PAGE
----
Today, one-hundredth of a Swiss franc is still officially called a Rappen in German and Swiss German.

Currency symbol

signcurrency signsymbol
The franc (Franken, French and Romansh: franc, franco; sign: Fr. or SFr.; code: CHF) is the currency and legal tender of Switzerland and Liechtenstein; it is also legal tender in the Italian exclave Campione d'Italia.

Liechtenstein

🇱🇮LIEPrincipality of Liechtenstein
The franc (Franken, French and Romansh: franc, franco; sign: Fr. or SFr.; code: CHF) is the currency and legal tender of Switzerland and Liechtenstein; it is also legal tender in the Italian exclave Campione d'Italia.
Liechtenstein participates in a customs union with Switzerland and employs the Swiss franc as the national currency.

St. Gallen thaler

Thaler
The local Swiss currencies included the Basel thaler, Berne thaler, Fribourg gulden, Geneva thaler, Geneva genevoise, Luzern gulden, Neuchâtel gulden, St. Gallen thaler, Schwyz gulden, Solothurn thaler, Valais thaler, and Zürich thaler.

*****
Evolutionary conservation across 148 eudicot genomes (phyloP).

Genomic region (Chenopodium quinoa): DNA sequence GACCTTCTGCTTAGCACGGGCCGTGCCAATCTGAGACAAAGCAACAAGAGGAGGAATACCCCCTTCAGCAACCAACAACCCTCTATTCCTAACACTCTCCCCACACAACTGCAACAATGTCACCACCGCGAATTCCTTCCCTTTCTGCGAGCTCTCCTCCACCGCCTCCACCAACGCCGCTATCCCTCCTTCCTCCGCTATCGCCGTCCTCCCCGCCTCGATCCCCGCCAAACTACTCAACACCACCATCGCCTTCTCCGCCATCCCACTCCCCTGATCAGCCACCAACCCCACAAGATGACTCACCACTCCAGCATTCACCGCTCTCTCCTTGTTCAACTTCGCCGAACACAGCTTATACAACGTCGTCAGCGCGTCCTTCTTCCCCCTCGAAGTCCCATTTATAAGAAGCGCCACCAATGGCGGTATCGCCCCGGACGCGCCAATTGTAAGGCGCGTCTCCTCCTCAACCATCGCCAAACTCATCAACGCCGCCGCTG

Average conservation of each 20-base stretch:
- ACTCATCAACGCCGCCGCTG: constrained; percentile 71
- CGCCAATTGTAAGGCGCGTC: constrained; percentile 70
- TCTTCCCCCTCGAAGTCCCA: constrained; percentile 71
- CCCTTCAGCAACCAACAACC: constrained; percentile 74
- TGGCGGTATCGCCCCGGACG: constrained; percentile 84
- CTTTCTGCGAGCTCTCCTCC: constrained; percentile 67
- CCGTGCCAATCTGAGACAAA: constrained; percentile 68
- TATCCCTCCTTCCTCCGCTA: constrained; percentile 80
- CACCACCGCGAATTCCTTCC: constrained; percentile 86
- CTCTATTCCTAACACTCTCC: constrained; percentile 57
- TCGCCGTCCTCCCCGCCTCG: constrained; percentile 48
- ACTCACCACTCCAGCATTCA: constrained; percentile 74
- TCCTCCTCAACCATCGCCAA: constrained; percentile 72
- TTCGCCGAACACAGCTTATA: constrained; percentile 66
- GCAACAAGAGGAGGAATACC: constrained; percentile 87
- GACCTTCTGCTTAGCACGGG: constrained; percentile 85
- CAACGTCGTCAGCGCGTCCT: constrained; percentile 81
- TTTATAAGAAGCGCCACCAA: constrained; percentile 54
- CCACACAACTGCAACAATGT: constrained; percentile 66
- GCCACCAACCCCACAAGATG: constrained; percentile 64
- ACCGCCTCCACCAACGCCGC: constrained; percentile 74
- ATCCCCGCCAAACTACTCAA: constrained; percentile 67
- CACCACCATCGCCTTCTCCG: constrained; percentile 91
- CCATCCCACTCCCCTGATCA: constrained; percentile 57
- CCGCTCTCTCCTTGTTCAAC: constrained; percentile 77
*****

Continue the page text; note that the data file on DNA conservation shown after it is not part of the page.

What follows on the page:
It was replaced by the Frank of the Helvetian Republic in 1798.

Berne thaler

Thaler
The local Swiss currencies included the Basel thaler, Berne thaler, Fribourg gulden, Geneva thaler, Geneva genevoise, Luzern gulden, Neuchâtel gulden, St. Gallen thaler, Schwyz gulden, Solothurn thaler, Valais thaler, and Zürich thaler.
It was replaced by the Frank of the Helvetian Republic in 1798.

Zürich thaler

The local Swiss currencies included the Basel thaler, Berne thaler, Fribourg gulden, Geneva thaler, Geneva genevoise, Luzern gulden, Neuchâtel gulden, St. Gallen thaler, Schwyz gulden, Solothurn thaler, Valais thaler, and Zürich thaler.
It was replaced by the Frank of the Helvetian Republic in 1798.

Campione d'Italia